if cost per IOPS is a priority.

The new HP 3G SATA SSDs powered by Samsung technology are available in capacities of 100 GB,
200 GB, and 400 GB for HP ProLiant Gen8 and G7 servers. HP 100 GB SSD pricing provides a
competitive cost alternative with 146GB 15k HDDs and other lower capacity HDDs that are going end of
life.
Matching storage solutions with application-environment requirements goes beyond looking at
specifications. It requires knowledge of current and future business needs. Table 4 identifies criteria for
choosing server storage options. HP representatives can help you understand which storage options best
meet your needs.
Table 4: Criteria for selecting a storage option
HDD

SSD

Mission critical

Bulk storage

Long-term data retention

$/IOPS

$/throughput

OLTP
Absolute storage capacity versus speed (throughput and IOPS) is a delicate balance in mission-critical
environments. Financial trading requires historical analytics daily. Automated trading adds new dynamics
to the market structure. Many financial institutions are finding that legacy (HDD only) storage solutions
cannot keep pace with escalating demands for real-time access to more information. To remain competitive,
financial institutions must have a mixture of HDD and SSD capacity to support data throughput and
processing requirements.

Streaming media services


Video broadcast and streaming applications place a heavy demand on storage systems. The technology
must provide content to thousands or millions without performance issues that compromise quality. Doing
that requires vast amounts of storage space, fast file request handling, and fast retrieval of content. HDDs
will continue to address capacity demands because of lower cost per gigabyte for long-term storage. SSDs
will begin to handle more concurrent video stream requests because of lower throughput cost for these highbit-rate streams. The combination of HDDs for capacity and SSDs for random read throughput will be the
strategy most providers pursue.

High performance computing


Many enterprise storage managers are starting to use solid-state drive technology in a high performance
tier of storage called "Tier 0." Tier 0 is SSD-based storage that can improve performance beyond what
Tier 1 (production) storage can now offer. Tier 0 includes applications with high write I/O transactions.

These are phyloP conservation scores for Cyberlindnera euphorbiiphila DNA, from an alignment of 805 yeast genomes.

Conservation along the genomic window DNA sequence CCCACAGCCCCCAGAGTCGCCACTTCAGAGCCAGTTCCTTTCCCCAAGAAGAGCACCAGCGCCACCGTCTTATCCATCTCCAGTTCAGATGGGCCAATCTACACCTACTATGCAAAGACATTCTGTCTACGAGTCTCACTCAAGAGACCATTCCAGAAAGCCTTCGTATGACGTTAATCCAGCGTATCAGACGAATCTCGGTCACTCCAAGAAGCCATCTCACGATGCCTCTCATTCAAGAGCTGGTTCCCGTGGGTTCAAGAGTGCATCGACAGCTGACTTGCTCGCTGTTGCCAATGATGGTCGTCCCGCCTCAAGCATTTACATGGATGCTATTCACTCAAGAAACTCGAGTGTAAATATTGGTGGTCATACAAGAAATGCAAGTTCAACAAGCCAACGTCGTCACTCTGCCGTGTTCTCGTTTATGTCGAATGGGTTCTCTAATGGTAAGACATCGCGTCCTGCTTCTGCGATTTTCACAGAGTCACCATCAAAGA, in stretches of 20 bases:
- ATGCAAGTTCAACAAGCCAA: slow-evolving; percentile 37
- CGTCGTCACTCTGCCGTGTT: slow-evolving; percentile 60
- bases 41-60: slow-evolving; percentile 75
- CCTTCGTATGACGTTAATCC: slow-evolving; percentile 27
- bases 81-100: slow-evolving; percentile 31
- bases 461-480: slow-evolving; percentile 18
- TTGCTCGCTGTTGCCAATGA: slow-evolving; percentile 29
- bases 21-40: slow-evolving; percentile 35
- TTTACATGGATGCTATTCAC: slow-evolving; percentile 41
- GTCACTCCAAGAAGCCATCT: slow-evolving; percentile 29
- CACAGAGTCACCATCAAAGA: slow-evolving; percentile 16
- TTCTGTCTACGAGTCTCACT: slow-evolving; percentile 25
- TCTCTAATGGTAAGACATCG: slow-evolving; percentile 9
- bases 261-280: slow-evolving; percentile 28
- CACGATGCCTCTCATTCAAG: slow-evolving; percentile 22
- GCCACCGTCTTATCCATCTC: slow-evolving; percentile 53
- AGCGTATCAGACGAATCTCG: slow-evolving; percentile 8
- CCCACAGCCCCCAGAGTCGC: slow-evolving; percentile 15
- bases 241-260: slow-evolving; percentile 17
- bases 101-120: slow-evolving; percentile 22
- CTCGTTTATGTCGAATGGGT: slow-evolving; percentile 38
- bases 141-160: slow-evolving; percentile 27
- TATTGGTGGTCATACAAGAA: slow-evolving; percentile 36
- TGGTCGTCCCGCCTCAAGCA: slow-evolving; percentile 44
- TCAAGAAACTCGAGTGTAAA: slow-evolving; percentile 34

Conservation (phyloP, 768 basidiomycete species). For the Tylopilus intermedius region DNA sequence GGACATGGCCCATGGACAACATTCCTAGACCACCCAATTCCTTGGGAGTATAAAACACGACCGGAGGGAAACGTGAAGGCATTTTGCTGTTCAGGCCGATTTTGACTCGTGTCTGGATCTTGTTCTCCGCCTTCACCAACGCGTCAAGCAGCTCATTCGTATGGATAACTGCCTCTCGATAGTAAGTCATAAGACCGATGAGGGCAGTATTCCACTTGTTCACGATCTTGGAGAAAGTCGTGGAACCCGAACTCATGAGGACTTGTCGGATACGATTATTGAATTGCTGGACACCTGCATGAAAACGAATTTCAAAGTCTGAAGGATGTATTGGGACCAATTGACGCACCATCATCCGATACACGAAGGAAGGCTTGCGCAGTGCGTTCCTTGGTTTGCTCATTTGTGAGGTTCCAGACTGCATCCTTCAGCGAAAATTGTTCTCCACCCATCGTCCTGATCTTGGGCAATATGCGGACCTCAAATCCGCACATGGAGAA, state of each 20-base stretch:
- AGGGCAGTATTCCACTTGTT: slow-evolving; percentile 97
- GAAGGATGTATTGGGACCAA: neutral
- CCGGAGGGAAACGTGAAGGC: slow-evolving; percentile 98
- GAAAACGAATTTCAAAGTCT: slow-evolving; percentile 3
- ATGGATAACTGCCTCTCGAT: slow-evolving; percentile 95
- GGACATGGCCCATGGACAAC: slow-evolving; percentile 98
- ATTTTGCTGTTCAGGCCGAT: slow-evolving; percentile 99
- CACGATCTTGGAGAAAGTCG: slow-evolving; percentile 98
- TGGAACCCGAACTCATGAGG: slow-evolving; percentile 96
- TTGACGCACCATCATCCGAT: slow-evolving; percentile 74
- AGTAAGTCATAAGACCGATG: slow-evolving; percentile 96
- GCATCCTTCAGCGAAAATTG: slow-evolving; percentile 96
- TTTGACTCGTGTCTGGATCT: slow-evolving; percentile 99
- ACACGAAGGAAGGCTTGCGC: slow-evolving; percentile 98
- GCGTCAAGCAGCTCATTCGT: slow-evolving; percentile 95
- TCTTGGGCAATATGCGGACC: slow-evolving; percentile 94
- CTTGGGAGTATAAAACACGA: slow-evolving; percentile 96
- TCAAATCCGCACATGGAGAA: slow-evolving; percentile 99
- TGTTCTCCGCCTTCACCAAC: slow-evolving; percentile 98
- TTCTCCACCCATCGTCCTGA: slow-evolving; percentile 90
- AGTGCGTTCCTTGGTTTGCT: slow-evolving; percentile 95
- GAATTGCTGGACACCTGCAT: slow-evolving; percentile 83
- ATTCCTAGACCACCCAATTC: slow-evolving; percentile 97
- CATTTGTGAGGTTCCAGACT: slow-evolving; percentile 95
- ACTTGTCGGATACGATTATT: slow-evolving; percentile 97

Applications in the finance and video editing industries are examples.
Deploying HDD-based storage in some high performance tiers is challenging. This is because cost,
footprint, power requirements, and operational complexity are becoming unsustainable in a wide variety of
situations that demand Tier 0 IOPS.

Conclusion
Advancements in storage technology allow you to choose from a variety of storage solutions, each with
unique capacity, performance, and endurance characteristics. HP has industry-leading storage technologies
to meet all types of storage requirements. We test our storage products rigorously and certify them for their
targeted applications.
When considering which technology to choose for your storage needs, consider all factors that contribute to
the solution.
Drives perform best when matched to the application environment. HDDs can satisfy capacity, performance,
and cost goals. However, for the highest performance and data availability when endurance limits and cost
are justified, SSDs are a better choice.

For more information


Resource description
Serial ATA Technology, technology brief
Serial Attached SCSI storage technology,
technology brief
Solid state storage technology for ProLiant
servers, technology brief
HP ProLiant drives and data storage
HP Solid State Technology website
Performance factors for HP ProLiant Serial
Attached Storage, technology brief
HP Smart Array Controllers and basic RAID
performance factors, technology brief
HP Smart Array Controller technology,
technology brief

Web address
http://h20000.www2.hp.com/bc/docs/support/SupportManu
al/c00301688/c00301688.pdf
http://h20000.www2.hp.com/bc/docs/support/SupportManu
al/c01613420/c01613420.pdf
http://h20000.www2.hp.com/bc/docs/support/SupportManu
al/c01580706/c01580706.pdf
http://h18004.www1.hp.com/products/servers/proliantstorag
e/drives-enclosures/index.html
http://www.hp.com/go/solidstate
http://h20000.www2.hp.com/bc/docs/support/SupportManu
al/c01460725/c01460725.pdf
http://h20000.www2.hp.com/bc/docs/support/SupportManu
al/c02249094/c02249094.pdf
http://h20000.www2.hp.com/bc/docs/support/SupportManu
al/c00687518/c00687518.pdf

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TC0000757, May 2012